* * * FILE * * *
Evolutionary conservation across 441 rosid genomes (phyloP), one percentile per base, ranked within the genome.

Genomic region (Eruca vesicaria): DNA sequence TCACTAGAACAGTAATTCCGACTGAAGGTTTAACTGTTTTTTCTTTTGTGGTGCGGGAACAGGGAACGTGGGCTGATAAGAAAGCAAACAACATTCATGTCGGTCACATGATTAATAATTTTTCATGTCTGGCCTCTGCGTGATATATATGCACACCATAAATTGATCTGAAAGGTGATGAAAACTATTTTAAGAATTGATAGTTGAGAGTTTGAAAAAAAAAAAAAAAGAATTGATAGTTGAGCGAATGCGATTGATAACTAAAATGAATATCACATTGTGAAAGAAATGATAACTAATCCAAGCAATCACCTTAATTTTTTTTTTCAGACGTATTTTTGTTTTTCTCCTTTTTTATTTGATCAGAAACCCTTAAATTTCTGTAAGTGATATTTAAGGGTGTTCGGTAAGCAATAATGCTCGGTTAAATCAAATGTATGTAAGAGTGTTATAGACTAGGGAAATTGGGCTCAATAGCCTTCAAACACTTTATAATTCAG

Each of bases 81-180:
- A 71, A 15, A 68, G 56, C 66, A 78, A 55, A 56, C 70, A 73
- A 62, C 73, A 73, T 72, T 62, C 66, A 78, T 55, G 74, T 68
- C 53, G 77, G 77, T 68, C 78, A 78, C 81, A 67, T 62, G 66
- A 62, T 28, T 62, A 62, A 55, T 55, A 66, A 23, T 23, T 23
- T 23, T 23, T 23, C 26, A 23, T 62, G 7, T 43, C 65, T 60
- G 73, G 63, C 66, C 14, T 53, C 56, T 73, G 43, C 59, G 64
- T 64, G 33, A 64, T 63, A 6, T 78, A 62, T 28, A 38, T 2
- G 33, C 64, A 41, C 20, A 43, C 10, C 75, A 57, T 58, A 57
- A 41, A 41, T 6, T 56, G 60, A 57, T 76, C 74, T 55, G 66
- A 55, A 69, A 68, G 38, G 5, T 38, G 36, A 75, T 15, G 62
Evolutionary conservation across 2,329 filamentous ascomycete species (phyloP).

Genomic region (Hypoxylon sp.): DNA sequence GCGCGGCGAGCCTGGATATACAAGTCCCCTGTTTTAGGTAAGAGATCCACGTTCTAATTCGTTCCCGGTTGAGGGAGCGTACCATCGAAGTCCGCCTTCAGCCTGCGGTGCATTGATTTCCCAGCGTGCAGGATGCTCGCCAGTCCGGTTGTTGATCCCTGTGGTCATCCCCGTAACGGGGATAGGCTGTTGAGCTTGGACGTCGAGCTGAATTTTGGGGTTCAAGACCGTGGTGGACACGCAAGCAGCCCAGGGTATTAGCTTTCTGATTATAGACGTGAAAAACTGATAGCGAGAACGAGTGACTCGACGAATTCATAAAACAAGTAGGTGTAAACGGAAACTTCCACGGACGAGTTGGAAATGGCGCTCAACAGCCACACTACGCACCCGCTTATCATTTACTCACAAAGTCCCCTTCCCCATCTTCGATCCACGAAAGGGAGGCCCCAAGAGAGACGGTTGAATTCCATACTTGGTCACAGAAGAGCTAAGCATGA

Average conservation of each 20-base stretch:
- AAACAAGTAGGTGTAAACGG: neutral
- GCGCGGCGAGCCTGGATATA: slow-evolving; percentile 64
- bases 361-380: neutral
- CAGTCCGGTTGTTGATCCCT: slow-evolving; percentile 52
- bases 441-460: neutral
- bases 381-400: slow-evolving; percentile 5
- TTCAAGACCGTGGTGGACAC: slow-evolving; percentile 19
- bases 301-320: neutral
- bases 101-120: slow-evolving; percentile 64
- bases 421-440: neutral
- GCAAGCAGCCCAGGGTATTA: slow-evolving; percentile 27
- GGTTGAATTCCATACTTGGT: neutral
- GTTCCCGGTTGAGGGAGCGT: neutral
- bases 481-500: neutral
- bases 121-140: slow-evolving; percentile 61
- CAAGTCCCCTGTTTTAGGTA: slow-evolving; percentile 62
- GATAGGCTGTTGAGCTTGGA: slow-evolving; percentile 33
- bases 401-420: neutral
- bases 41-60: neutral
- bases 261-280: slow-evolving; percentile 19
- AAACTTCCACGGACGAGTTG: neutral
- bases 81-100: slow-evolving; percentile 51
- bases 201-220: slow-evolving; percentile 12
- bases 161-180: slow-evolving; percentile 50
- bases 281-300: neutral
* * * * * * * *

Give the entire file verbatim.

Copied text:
Evolutionary conservation across 441 rosid genomes (phyloP), one percentile per base, ranked within the genome.

Genomic region (Eruca vesicaria): DNA sequence TCACTAGAACAGTAATTCCGACTGAAGGTTTAACTGTTTTTTCTTTTGTGGTGCGGGAACAGGGAACGTGGGCTGATAAGAAAGCAAACAACATTCATGTCGGTCACATGATTAATAATTTTTCATGTCTGGCCTCTGCGTGATATATATGCACACCATAAATTGATCTGAAAGGTGATGAAAACTATTTTAAGAATTGATAGTTGAGAGTTTGAAAAAAAAAAAAAAAGAATTGATAGTTGAGCGAATGCGATTGATAACTAAAATGAATATCACATTGTGAAAGAAATGATAACTAATCCAAGCAATCACCTTAATTTTTTTTTTCAGACGTATTTTTGTTTTTCTCCTTTTTTATTTGATCAGAAACCCTTAAATTTCTGTAAGTGATATTTAAGGGTGTTCGGTAAGCAATAATGCTCGGTTAAATCAAATGTATGTAAGAGTGTTATAGACTAGGGAAATTGGGCTCAATAGCCTTCAAACACTTTATAATTCAG

Each of bases 81-180:
- A 71, A 15, A 68, G 56, C 66, A 78, A 55, A 56, C 70, A 73
- A 62, C 73, A 73, T 72, T 62, C 66, A 78, T 55, G 74, T 68
- C 53, G 77, G 77, T 68, C 78, A 78, C 81, A 67, T 62, G 66
- A 62, T 28, T 62, A 62, A 55, T 55, A 66, A 23, T 23, T 23
- T 23, T 23, T 23, C 26, A 23, T 62, G 7, T 43, C 65, T 60
- G 73, G 63, C 66, C 14, T 53, C 56, T 73, G 43, C 59, G 64
- T 64, G 33, A 64, T 63, A 6, T 78, A 62, T 28, A 38, T 2
- G 33, C 64, A 41, C 20, A 43, C 10, C 75, A 57, T 58, A 57
- A 41, A 41, T 6, T 56, G 60, A 57, T 76, C 74, T 55, G 66
- A 55, A 69, A 68, G 38, G 5, T 38, G 36, A 75, T 15, G 62
Evolutionary conservation across 2,329 filamentous ascomycete species (phyloP).

Genomic region (Hypoxylon sp.): DNA sequence GCGCGGCGAGCCTGGATATACAAGTCCCCTGTTTTAGGTAAGAGATCCACGTTCTAATTCGTTCCCGGTTGAGGGAGCGTACCATCGAAGTCCGCCTTCAGCCTGCGGTGCATTGATTTCCCAGCGTGCAGGATGCTCGCCAGTCCGGTTGTTGATCCCTGTGGTCATCCCCGTAACGGGGATAGGCTGTTGAGCTTGGACGTCGAGCTGAATTTTGGGGTTCAAGACCGTGGTGGACACGCAAGCAGCCCAGGGTATTAGCTTTCTGATTATAGACGTGAAAAACTGATAGCGAGAACGAGTGACTCGACGAATTCATAAAACAAGTAGGTGTAAACGGAAACTTCCACGGACGAGTTGGAAATGGCGCTCAACAGCCACACTACGCACCCGCTTATCATTTACTCACAAAGTCCCCTTCCCCATCTTCGATCCACGAAAGGGAGGCCCCAAGAGAGACGGTTGAATTCCATACTTGGTCACAGAAGAGCTAAGCATGA

Average conservation of each 20-base stretch:
- AAACAAGTAGGTGTAAACGG: neutral
- GCGCGGCGAGCCTGGATATA: slow-evolving; percentile 64
- bases 361-380: neutral
- CAGTCCGGTTGTTGATCCCT: slow-evolving; percentile 52
- bases 441-460: neutral
- bases 381-400: slow-evolving; percentile 5
- TTCAAGACCGTGGTGGACAC: slow-evolving; percentile 19
- bases 301-320: neutral
- bases 101-120: slow-evolving; percentile 64
- bases 421-440: neutral
- GCAAGCAGCCCAGGGTATTA: slow-evolving; percentile 27
- GGTTGAATTCCATACTTGGT: neutral
- GTTCCCGGTTGAGGGAGCGT: neutral
- bases 481-500: neutral
- bases 121-140: slow-evolving; percentile 61
- CAAGTCCCCTGTTTTAGGTA: slow-evolving; percentile 62
- GATAGGCTGTTGAGCTTGGA: slow-evolving; percentile 33
- bases 401-420: neutral
- bases 41-60: neutral
- bases 261-280: slow-evolving; percentile 19
- AAACTTCCACGGACGAGTTG: neutral
- bases 81-100: slow-evolving; percentile 51
- bases 201-220: slow-evolving; percentile 12
- bases 161-180: slow-evolving; percentile 50
- bases 281-300: neutral